COVID-19: AstraZeneca and Pfizer vaccines safe to use as booster jabs, says UK medicines regulator

·2-min read

The UK's medicines regulator has said the Pfizer-BioNTech and Oxford-AstraZeneca coronavirus vaccines are safe to use as booster jabs.

The move by the Medicines and Healthcare products Regulatory Agency (MHRA) would allow the government to begin a COVID-19 booster programme if it decides to proceed with one.

The MHRA issued guidance saying Pfizer boosters can be given to anyone, regardless of which doses they have had previously, while AstraZeneca boosters will only be provided to those who previously had that jab.

Britain's Joint Committee for Vaccination and Immunisation (JCVI) is examining whether booster shots are necessary for the elderly and vulnerable, with planning under way for a potential rollout this month.

Committee members are expected to decide who should get a third jab in the next few days.

Among the factors being considered are the results of the £19.3m Cov-Boost trial run by the University Hospital Southampton, which is testing the Pfizer jab along with those from AstraZeneca, Moderna, Novavax, Janssen from Johnson & Johnson, Valneva and CureVac.

The study's objectives include finding out whether people who have had two doses of the AstraZeneca vaccine may get more benefit if they have a third dose of the Pfizer jab.

Dr June Raine, the chief executive of the MHRA, said given that "a person's immunity may decline over time after their first vaccine course", the jabs made by Pfizer and AstraZeneca "can be used as safe and effective booster doses".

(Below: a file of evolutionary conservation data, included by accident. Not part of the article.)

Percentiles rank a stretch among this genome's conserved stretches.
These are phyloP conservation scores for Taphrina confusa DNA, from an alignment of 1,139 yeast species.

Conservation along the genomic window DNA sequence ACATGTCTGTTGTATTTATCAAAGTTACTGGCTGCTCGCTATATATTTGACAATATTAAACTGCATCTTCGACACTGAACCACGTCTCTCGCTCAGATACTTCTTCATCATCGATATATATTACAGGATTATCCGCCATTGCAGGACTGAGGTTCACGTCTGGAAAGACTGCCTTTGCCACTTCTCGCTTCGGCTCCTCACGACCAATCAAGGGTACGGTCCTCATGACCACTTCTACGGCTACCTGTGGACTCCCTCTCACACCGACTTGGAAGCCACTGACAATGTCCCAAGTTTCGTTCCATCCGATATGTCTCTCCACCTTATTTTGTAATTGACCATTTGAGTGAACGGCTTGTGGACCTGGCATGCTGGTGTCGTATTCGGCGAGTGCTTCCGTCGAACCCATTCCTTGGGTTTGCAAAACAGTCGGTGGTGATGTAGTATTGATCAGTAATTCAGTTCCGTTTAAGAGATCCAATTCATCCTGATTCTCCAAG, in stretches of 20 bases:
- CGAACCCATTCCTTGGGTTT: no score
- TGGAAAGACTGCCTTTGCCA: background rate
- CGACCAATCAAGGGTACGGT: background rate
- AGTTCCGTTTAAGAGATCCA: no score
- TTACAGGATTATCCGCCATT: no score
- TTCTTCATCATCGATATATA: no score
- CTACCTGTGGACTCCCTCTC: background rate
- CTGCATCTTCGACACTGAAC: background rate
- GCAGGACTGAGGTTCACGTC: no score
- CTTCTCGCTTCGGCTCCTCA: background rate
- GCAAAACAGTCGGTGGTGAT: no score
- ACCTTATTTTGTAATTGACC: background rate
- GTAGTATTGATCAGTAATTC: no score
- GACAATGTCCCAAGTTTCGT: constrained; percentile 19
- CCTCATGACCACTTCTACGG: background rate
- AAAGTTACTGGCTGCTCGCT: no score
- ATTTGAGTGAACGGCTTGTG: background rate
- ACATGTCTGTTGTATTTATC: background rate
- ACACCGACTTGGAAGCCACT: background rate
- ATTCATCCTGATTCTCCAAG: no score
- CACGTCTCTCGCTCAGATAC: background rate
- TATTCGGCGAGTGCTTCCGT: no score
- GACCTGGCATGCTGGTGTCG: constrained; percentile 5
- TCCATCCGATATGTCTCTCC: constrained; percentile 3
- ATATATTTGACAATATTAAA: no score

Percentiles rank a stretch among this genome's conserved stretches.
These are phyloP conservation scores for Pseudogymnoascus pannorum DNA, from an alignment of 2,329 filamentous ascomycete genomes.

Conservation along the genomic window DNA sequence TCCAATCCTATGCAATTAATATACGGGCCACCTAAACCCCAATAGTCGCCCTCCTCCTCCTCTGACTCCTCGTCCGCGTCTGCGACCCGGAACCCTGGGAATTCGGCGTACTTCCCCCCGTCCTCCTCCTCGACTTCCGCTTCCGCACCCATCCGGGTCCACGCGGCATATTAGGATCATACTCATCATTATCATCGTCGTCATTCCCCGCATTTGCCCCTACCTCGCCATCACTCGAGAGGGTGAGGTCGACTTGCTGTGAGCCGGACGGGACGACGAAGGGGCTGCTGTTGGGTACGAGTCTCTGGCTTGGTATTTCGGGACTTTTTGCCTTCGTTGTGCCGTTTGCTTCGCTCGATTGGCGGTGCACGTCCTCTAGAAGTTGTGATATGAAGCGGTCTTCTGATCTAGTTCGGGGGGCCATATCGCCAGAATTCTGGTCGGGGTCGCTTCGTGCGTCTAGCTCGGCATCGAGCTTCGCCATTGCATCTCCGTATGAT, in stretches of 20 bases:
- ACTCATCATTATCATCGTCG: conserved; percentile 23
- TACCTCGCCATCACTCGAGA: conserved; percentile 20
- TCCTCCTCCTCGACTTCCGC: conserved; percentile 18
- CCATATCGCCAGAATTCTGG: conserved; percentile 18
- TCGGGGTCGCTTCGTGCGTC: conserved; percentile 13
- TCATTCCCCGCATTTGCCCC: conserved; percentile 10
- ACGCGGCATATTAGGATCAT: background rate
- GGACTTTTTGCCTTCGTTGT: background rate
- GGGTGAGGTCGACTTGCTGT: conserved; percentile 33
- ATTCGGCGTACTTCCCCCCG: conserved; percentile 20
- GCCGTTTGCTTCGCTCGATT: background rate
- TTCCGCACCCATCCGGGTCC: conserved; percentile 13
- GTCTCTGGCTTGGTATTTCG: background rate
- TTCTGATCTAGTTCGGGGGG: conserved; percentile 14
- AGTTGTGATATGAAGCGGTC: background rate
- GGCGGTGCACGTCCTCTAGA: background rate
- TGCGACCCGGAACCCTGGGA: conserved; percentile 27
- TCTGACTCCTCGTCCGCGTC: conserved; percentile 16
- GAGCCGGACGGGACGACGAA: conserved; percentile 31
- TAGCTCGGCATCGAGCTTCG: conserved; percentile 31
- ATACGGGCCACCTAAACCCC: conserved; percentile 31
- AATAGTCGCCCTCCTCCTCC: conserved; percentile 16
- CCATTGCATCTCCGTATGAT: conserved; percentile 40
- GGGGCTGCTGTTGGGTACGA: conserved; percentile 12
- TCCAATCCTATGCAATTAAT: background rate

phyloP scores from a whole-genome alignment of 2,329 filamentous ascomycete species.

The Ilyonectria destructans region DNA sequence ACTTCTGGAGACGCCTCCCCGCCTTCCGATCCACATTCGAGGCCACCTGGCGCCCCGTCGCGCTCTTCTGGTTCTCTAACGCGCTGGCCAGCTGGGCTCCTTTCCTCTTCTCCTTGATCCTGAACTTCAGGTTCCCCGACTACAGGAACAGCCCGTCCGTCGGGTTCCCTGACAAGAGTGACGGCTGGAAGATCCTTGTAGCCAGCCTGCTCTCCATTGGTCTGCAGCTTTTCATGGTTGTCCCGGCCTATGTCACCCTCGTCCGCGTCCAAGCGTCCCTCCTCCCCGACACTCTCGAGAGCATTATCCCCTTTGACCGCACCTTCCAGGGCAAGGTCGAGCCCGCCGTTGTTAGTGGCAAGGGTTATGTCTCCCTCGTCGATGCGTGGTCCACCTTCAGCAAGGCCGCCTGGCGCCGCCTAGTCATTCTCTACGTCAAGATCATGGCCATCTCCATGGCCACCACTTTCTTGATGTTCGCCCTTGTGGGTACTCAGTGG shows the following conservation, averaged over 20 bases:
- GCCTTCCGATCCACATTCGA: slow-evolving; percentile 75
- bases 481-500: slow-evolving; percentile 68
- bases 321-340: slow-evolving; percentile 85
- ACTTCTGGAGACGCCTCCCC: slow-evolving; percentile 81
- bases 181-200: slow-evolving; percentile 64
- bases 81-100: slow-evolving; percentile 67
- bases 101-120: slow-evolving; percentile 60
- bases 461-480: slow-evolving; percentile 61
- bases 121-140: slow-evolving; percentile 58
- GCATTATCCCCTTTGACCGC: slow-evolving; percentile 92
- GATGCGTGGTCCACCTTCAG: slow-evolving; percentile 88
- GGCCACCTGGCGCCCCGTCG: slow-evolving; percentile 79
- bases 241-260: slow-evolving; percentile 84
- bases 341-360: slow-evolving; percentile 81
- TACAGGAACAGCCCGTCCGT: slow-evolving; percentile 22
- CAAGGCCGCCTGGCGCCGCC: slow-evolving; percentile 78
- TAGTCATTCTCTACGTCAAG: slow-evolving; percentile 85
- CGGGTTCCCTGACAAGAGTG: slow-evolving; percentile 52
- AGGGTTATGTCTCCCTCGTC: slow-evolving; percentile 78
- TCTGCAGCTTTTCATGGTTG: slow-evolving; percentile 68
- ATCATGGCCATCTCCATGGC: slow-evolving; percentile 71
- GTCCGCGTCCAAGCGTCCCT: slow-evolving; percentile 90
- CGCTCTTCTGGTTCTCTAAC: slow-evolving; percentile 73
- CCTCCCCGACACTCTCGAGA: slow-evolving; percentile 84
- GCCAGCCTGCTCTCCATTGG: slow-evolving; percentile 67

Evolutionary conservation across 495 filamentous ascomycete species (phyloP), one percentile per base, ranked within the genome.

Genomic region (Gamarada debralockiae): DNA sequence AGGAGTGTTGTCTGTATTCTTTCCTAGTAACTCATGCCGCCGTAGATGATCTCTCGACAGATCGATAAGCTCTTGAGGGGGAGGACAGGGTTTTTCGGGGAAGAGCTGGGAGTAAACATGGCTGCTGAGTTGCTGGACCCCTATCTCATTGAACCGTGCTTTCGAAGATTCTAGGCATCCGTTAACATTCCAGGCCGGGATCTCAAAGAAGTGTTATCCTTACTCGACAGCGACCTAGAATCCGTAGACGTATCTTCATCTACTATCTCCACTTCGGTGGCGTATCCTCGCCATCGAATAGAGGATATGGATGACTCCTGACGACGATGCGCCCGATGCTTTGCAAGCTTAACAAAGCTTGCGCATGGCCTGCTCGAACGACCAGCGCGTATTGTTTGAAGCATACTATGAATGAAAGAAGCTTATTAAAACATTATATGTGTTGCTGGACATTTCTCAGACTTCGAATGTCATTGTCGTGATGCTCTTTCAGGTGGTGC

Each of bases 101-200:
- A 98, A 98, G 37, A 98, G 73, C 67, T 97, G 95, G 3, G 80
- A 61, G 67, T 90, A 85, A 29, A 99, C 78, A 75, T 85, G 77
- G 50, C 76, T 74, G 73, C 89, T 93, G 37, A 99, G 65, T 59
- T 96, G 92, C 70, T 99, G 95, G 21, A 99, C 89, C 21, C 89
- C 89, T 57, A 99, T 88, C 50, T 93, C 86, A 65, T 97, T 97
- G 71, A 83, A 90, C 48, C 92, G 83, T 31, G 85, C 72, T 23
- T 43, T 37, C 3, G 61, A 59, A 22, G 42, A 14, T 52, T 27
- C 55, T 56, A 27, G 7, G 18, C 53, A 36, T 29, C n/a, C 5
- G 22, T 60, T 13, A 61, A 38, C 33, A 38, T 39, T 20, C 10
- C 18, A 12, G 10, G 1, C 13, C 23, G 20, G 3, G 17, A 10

She said: "This is an important regulatory change as it gives further options for the vaccination programme, which has saved thousands of lives so far."

She added that "it will now be for the JVCI to advise on whether booster jabs will be given and if so, which vaccines should be used".

Yesterday the health secretary said he is "confident" that a booster programme for coronavirus jabs can begin this month.

AstraZeneca's chief executive also said booster jabs may not be needed for everyone in the UK, warning that a nationwide rollout could put additional pressures on the NHS during the winter.

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A Department of Health and Social Care spokeswoman said: "We continue to prepare for an autumn booster programme to ensure those most vulnerable to COVID-19 have protection extended ahead of winter and against new variants."

Meanwhile, the head of the World Health Organisation told wealthier countries to refrain from offering booster shots until the end of the year in order to prioritise first doses for people in wealthier countries.

Tedros Adhanom Ghebreyesus said he was "appalled" by comments from pharmaceutical manufacturers who claim vaccine supplies are high enough to allow for both third jabs and vaccinations in other countries.

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